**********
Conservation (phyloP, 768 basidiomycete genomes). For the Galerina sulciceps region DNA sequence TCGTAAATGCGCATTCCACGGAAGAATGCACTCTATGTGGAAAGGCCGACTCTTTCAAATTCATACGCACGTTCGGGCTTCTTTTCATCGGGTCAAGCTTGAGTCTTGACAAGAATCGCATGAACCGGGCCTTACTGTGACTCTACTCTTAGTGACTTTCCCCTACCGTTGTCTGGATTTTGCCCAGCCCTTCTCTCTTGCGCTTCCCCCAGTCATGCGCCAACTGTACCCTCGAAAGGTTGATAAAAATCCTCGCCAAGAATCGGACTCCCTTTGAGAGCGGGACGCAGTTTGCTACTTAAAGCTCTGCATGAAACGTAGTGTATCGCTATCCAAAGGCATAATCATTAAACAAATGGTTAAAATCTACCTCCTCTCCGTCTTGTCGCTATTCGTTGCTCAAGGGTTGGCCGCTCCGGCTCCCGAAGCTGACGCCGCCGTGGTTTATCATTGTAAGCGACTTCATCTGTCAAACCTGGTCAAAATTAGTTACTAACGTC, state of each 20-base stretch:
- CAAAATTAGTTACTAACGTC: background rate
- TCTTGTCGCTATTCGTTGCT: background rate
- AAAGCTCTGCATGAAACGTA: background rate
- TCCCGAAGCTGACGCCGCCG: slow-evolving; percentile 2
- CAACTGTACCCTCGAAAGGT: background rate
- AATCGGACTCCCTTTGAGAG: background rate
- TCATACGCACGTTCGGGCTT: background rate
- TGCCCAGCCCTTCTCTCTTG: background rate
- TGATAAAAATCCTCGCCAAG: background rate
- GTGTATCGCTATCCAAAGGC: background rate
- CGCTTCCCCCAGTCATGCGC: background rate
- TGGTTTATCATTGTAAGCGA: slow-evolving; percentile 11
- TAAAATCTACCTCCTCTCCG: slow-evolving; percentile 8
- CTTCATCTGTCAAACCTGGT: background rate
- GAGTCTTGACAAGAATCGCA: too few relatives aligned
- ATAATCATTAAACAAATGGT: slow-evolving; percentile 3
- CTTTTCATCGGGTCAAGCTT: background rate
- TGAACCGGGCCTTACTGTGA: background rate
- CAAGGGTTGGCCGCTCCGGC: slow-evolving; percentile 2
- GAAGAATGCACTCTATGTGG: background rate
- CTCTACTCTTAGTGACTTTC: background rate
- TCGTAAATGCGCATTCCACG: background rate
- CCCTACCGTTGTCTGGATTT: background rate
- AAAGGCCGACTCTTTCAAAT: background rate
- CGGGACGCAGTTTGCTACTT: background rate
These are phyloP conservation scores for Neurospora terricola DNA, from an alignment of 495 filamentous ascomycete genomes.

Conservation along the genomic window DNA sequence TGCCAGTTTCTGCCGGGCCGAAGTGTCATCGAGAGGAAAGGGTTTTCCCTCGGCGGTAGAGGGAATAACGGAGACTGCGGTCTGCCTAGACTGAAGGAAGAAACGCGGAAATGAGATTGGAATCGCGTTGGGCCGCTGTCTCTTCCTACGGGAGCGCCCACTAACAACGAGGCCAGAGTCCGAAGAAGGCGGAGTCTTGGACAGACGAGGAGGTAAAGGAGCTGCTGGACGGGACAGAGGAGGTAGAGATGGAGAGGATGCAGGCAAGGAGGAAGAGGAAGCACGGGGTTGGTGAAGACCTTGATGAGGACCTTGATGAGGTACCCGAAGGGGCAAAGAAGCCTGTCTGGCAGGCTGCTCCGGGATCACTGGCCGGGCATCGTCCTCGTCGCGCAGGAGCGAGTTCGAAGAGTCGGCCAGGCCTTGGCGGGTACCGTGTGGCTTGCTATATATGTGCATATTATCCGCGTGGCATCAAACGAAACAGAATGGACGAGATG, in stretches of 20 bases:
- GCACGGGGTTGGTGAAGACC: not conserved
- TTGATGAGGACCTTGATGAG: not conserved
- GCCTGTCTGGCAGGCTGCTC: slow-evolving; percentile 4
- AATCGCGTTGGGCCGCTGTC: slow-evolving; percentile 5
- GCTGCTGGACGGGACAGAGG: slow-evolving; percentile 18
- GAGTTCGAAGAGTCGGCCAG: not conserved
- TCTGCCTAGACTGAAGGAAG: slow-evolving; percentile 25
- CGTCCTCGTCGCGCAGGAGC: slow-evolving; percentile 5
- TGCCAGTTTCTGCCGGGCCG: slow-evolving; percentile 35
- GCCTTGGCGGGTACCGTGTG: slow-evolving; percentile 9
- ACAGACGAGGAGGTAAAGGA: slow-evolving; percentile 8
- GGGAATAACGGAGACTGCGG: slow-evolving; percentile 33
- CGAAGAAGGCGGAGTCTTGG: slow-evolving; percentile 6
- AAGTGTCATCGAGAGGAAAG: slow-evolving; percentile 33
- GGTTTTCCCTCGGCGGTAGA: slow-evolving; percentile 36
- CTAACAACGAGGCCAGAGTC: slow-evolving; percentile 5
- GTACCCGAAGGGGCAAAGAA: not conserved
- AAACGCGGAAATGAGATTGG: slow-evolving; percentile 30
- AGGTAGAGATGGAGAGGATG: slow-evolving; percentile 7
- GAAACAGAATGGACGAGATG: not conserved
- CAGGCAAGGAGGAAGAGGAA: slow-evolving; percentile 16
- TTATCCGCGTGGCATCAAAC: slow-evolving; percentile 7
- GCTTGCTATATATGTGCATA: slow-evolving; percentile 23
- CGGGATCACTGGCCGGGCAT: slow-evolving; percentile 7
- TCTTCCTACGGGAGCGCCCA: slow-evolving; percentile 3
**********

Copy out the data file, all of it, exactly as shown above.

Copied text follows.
Conservation (phyloP, 768 basidiomycete genomes). For the Galerina sulciceps region DNA sequence TCGTAAATGCGCATTCCACGGAAGAATGCACTCTATGTGGAAAGGCCGACTCTTTCAAATTCATACGCACGTTCGGGCTTCTTTTCATCGGGTCAAGCTTGAGTCTTGACAAGAATCGCATGAACCGGGCCTTACTGTGACTCTACTCTTAGTGACTTTCCCCTACCGTTGTCTGGATTTTGCCCAGCCCTTCTCTCTTGCGCTTCCCCCAGTCATGCGCCAACTGTACCCTCGAAAGGTTGATAAAAATCCTCGCCAAGAATCGGACTCCCTTTGAGAGCGGGACGCAGTTTGCTACTTAAAGCTCTGCATGAAACGTAGTGTATCGCTATCCAAAGGCATAATCATTAAACAAATGGTTAAAATCTACCTCCTCTCCGTCTTGTCGCTATTCGTTGCTCAAGGGTTGGCCGCTCCGGCTCCCGAAGCTGACGCCGCCGTGGTTTATCATTGTAAGCGACTTCATCTGTCAAACCTGGTCAAAATTAGTTACTAACGTC, state of each 20-base stretch:
- CAAAATTAGTTACTAACGTC: background rate
- TCTTGTCGCTATTCGTTGCT: background rate
- AAAGCTCTGCATGAAACGTA: background rate
- TCCCGAAGCTGACGCCGCCG: slow-evolving; percentile 2
- CAACTGTACCCTCGAAAGGT: background rate
- AATCGGACTCCCTTTGAGAG: background rate
- TCATACGCACGTTCGGGCTT: background rate
- TGCCCAGCCCTTCTCTCTTG: background rate
- TGATAAAAATCCTCGCCAAG: background rate
- GTGTATCGCTATCCAAAGGC: background rate
- CGCTTCCCCCAGTCATGCGC: background rate
- TGGTTTATCATTGTAAGCGA: slow-evolving; percentile 11
- TAAAATCTACCTCCTCTCCG: slow-evolving; percentile 8
- CTTCATCTGTCAAACCTGGT: background rate
- GAGTCTTGACAAGAATCGCA: too few relatives aligned
- ATAATCATTAAACAAATGGT: slow-evolving; percentile 3
- CTTTTCATCGGGTCAAGCTT: background rate
- TGAACCGGGCCTTACTGTGA: background rate
- CAAGGGTTGGCCGCTCCGGC: slow-evolving; percentile 2
- GAAGAATGCACTCTATGTGG: background rate
- CTCTACTCTTAGTGACTTTC: background rate
- TCGTAAATGCGCATTCCACG: background rate
- CCCTACCGTTGTCTGGATTT: background rate
- AAAGGCCGACTCTTTCAAAT: background rate
- CGGGACGCAGTTTGCTACTT: background rate
These are phyloP conservation scores for Neurospora terricola DNA, from an alignment of 495 filamentous ascomycete genomes.

Conservation along the genomic window DNA sequence TGCCAGTTTCTGCCGGGCCGAAGTGTCATCGAGAGGAAAGGGTTTTCCCTCGGCGGTAGAGGGAATAACGGAGACTGCGGTCTGCCTAGACTGAAGGAAGAAACGCGGAAATGAGATTGGAATCGCGTTGGGCCGCTGTCTCTTCCTACGGGAGCGCCCACTAACAACGAGGCCAGAGTCCGAAGAAGGCGGAGTCTTGGACAGACGAGGAGGTAAAGGAGCTGCTGGACGGGACAGAGGAGGTAGAGATGGAGAGGATGCAGGCAAGGAGGAAGAGGAAGCACGGGGTTGGTGAAGACCTTGATGAGGACCTTGATGAGGTACCCGAAGGGGCAAAGAAGCCTGTCTGGCAGGCTGCTCCGGGATCACTGGCCGGGCATCGTCCTCGTCGCGCAGGAGCGAGTTCGAAGAGTCGGCCAGGCCTTGGCGGGTACCGTGTGGCTTGCTATATATGTGCATATTATCCGCGTGGCATCAAACGAAACAGAATGGACGAGATG, in stretches of 20 bases:
- GCACGGGGTTGGTGAAGACC: not conserved
- TTGATGAGGACCTTGATGAG: not conserved
- GCCTGTCTGGCAGGCTGCTC: slow-evolving; percentile 4
- AATCGCGTTGGGCCGCTGTC: slow-evolving; percentile 5
- GCTGCTGGACGGGACAGAGG: slow-evolving; percentile 18
- GAGTTCGAAGAGTCGGCCAG: not conserved
- TCTGCCTAGACTGAAGGAAG: slow-evolving; percentile 25
- CGTCCTCGTCGCGCAGGAGC: slow-evolving; percentile 5
- TGCCAGTTTCTGCCGGGCCG: slow-evolving; percentile 35
- GCCTTGGCGGGTACCGTGTG: slow-evolving; percentile 9
- ACAGACGAGGAGGTAAAGGA: slow-evolving; percentile 8
- GGGAATAACGGAGACTGCGG: slow-evolving; percentile 33
- CGAAGAAGGCGGAGTCTTGG: slow-evolving; percentile 6
- AAGTGTCATCGAGAGGAAAG: slow-evolving; percentile 33
- GGTTTTCCCTCGGCGGTAGA: slow-evolving; percentile 36
- CTAACAACGAGGCCAGAGTC: slow-evolving; percentile 5
- GTACCCGAAGGGGCAAAGAA: not conserved
- AAACGCGGAAATGAGATTGG: slow-evolving; percentile 30
- AGGTAGAGATGGAGAGGATG: slow-evolving; percentile 7
- GAAACAGAATGGACGAGATG: not conserved
- CAGGCAAGGAGGAAGAGGAA: slow-evolving; percentile 16
- TTATCCGCGTGGCATCAAAC: slow-evolving; percentile 7
- GCTTGCTATATATGTGCATA: slow-evolving; percentile 23
- CGGGATCACTGGCCGGGCAT: slow-evolving; percentile 7
- TCTTCCTACGGGAGCGCCCA: slow-evolving; percentile 3